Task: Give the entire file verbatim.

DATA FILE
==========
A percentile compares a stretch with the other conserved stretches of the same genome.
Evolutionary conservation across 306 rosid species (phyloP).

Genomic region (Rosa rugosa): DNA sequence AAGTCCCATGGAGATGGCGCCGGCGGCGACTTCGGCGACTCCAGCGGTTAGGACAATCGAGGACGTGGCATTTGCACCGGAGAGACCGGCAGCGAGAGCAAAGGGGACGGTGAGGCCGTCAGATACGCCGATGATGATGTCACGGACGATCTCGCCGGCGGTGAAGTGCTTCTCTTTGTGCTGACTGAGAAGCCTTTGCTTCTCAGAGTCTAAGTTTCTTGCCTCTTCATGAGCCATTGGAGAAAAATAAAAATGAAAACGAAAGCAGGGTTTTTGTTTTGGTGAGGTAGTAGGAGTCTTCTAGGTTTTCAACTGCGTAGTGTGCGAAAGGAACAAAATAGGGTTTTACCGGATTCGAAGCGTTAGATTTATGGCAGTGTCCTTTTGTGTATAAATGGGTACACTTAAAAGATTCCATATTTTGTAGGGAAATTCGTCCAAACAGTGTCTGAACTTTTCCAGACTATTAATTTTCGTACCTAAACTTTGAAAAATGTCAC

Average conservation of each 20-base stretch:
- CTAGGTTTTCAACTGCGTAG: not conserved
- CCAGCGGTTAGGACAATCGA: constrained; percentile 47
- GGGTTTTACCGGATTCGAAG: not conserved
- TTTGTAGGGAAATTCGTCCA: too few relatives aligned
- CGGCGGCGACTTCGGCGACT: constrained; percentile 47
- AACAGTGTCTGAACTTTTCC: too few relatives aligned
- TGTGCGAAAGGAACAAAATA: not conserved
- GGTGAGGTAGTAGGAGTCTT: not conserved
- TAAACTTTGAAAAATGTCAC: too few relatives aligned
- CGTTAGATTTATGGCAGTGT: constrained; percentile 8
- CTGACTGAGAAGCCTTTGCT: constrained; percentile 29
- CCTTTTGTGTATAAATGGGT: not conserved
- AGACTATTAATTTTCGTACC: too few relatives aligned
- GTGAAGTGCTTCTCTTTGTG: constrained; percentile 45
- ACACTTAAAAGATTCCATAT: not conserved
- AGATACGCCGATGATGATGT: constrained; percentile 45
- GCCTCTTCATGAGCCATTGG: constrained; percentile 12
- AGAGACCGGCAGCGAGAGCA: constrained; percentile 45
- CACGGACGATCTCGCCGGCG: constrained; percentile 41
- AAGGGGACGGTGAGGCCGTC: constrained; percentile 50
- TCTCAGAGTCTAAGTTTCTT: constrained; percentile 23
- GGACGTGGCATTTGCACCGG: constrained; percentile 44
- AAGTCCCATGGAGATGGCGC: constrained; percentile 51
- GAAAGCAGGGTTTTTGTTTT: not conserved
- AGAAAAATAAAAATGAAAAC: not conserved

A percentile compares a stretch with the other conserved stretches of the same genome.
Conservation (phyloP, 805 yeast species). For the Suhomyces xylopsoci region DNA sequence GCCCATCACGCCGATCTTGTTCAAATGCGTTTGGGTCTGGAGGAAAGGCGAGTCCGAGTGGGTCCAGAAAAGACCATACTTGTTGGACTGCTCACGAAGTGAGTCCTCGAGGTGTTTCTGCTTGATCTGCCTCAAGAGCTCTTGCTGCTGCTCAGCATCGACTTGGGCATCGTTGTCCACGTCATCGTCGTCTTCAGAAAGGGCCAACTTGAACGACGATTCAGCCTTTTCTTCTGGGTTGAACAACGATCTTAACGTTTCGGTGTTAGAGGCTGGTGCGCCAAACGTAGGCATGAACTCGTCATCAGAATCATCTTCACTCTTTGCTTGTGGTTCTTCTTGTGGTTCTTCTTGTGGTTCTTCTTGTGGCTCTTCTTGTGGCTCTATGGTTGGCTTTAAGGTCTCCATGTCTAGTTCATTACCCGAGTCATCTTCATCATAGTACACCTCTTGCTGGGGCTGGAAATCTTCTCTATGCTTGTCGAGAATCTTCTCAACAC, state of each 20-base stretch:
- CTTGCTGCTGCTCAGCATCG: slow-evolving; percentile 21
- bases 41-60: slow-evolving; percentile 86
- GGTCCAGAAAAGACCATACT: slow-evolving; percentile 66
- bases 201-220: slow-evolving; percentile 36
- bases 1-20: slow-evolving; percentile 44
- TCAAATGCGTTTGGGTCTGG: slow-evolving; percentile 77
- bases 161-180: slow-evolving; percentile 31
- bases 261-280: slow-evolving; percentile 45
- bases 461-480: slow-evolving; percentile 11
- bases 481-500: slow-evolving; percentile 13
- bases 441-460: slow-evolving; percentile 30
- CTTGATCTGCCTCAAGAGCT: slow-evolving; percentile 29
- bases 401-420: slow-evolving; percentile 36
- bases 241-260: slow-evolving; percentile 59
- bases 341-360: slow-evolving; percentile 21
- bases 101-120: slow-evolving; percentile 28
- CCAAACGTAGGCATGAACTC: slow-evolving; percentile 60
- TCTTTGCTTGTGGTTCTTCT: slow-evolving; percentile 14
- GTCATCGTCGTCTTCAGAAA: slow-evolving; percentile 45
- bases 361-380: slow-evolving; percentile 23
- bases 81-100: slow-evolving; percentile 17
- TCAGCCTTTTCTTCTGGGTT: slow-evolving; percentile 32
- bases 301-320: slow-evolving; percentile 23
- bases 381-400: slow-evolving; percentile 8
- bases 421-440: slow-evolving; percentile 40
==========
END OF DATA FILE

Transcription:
A percentile compares a stretch with the other conserved stretches of the same genome.
Evolutionary conservation across 306 rosid species (phyloP).

Genomic region (Rosa rugosa): DNA sequence AAGTCCCATGGAGATGGCGCCGGCGGCGACTTCGGCGACTCCAGCGGTTAGGACAATCGAGGACGTGGCATTTGCACCGGAGAGACCGGCAGCGAGAGCAAAGGGGACGGTGAGGCCGTCAGATACGCCGATGATGATGTCACGGACGATCTCGCCGGCGGTGAAGTGCTTCTCTTTGTGCTGACTGAGAAGCCTTTGCTTCTCAGAGTCTAAGTTTCTTGCCTCTTCATGAGCCATTGGAGAAAAATAAAAATGAAAACGAAAGCAGGGTTTTTGTTTTGGTGAGGTAGTAGGAGTCTTCTAGGTTTTCAACTGCGTAGTGTGCGAAAGGAACAAAATAGGGTTTTACCGGATTCGAAGCGTTAGATTTATGGCAGTGTCCTTTTGTGTATAAATGGGTACACTTAAAAGATTCCATATTTTGTAGGGAAATTCGTCCAAACAGTGTCTGAACTTTTCCAGACTATTAATTTTCGTACCTAAACTTTGAAAAATGTCAC

Average conservation of each 20-base stretch:
- CTAGGTTTTCAACTGCGTAG: not conserved
- CCAGCGGTTAGGACAATCGA: constrained; percentile 47
- GGGTTTTACCGGATTCGAAG: not conserved
- TTTGTAGGGAAATTCGTCCA: too few relatives aligned
- CGGCGGCGACTTCGGCGACT: constrained; percentile 47
- AACAGTGTCTGAACTTTTCC: too few relatives aligned
- TGTGCGAAAGGAACAAAATA: not conserved
- GGTGAGGTAGTAGGAGTCTT: not conserved
- TAAACTTTGAAAAATGTCAC: too few relatives aligned
- CGTTAGATTTATGGCAGTGT: constrained; percentile 8
- CTGACTGAGAAGCCTTTGCT: constrained; percentile 29
- CCTTTTGTGTATAAATGGGT: not conserved
- AGACTATTAATTTTCGTACC: too few relatives aligned
- GTGAAGTGCTTCTCTTTGTG: constrained; percentile 45
- ACACTTAAAAGATTCCATAT: not conserved
- AGATACGCCGATGATGATGT: constrained; percentile 45
- GCCTCTTCATGAGCCATTGG: constrained; percentile 12
- AGAGACCGGCAGCGAGAGCA: constrained; percentile 45
- CACGGACGATCTCGCCGGCG: constrained; percentile 41
- AAGGGGACGGTGAGGCCGTC: constrained; percentile 50
- TCTCAGAGTCTAAGTTTCTT: constrained; percentile 23
- GGACGTGGCATTTGCACCGG: constrained; percentile 44
- AAGTCCCATGGAGATGGCGC: constrained; percentile 51
- GAAAGCAGGGTTTTTGTTTT: not conserved
- AGAAAAATAAAAATGAAAAC: not conserved

A percentile compares a stretch with the other conserved stretches of the same genome.
Conservation (phyloP, 805 yeast species). For the Suhomyces xylopsoci region DNA sequence GCCCATCACGCCGATCTTGTTCAAATGCGTTTGGGTCTGGAGGAAAGGCGAGTCCGAGTGGGTCCAGAAAAGACCATACTTGTTGGACTGCTCACGAAGTGAGTCCTCGAGGTGTTTCTGCTTGATCTGCCTCAAGAGCTCTTGCTGCTGCTCAGCATCGACTTGGGCATCGTTGTCCACGTCATCGTCGTCTTCAGAAAGGGCCAACTTGAACGACGATTCAGCCTTTTCTTCTGGGTTGAACAACGATCTTAACGTTTCGGTGTTAGAGGCTGGTGCGCCAAACGTAGGCATGAACTCGTCATCAGAATCATCTTCACTCTTTGCTTGTGGTTCTTCTTGTGGTTCTTCTTGTGGTTCTTCTTGTGGCTCTTCTTGTGGCTCTATGGTTGGCTTTAAGGTCTCCATGTCTAGTTCATTACCCGAGTCATCTTCATCATAGTACACCTCTTGCTGGGGCTGGAAATCTTCTCTATGCTTGTCGAGAATCTTCTCAACAC, state of each 20-base stretch:
- CTTGCTGCTGCTCAGCATCG: slow-evolving; percentile 21
- bases 41-60: slow-evolving; percentile 86
- GGTCCAGAAAAGACCATACT: slow-evolving; percentile 66
- bases 201-220: slow-evolving; percentile 36
- bases 1-20: slow-evolving; percentile 44
- TCAAATGCGTTTGGGTCTGG: slow-evolving; percentile 77
- bases 161-180: slow-evolving; percentile 31
- bases 261-280: slow-evolving; percentile 45
- bases 461-480: slow-evolving; percentile 11
- bases 481-500: slow-evolving; percentile 13
- bases 441-460: slow-evolving; percentile 30
- CTTGATCTGCCTCAAGAGCT: slow-evolving; percentile 29
- bases 401-420: slow-evolving; percentile 36
- bases 241-260: slow-evolving; percentile 59
- bases 341-360: slow-evolving; percentile 21
- bases 101-120: slow-evolving; percentile 28
- CCAAACGTAGGCATGAACTC: slow-evolving; percentile 60
- TCTTTGCTTGTGGTTCTTCT: slow-evolving; percentile 14
- GTCATCGTCGTCTTCAGAAA: slow-evolving; percentile 45
- bases 361-380: slow-evolving; percentile 23
- bases 81-100: slow-evolving; percentile 17
- TCAGCCTTTTCTTCTGGGTT: slow-evolving; percentile 32
- bases 301-320: slow-evolving; percentile 23
- bases 381-400: slow-evolving; percentile 8
- bases 421-440: slow-evolving; percentile 40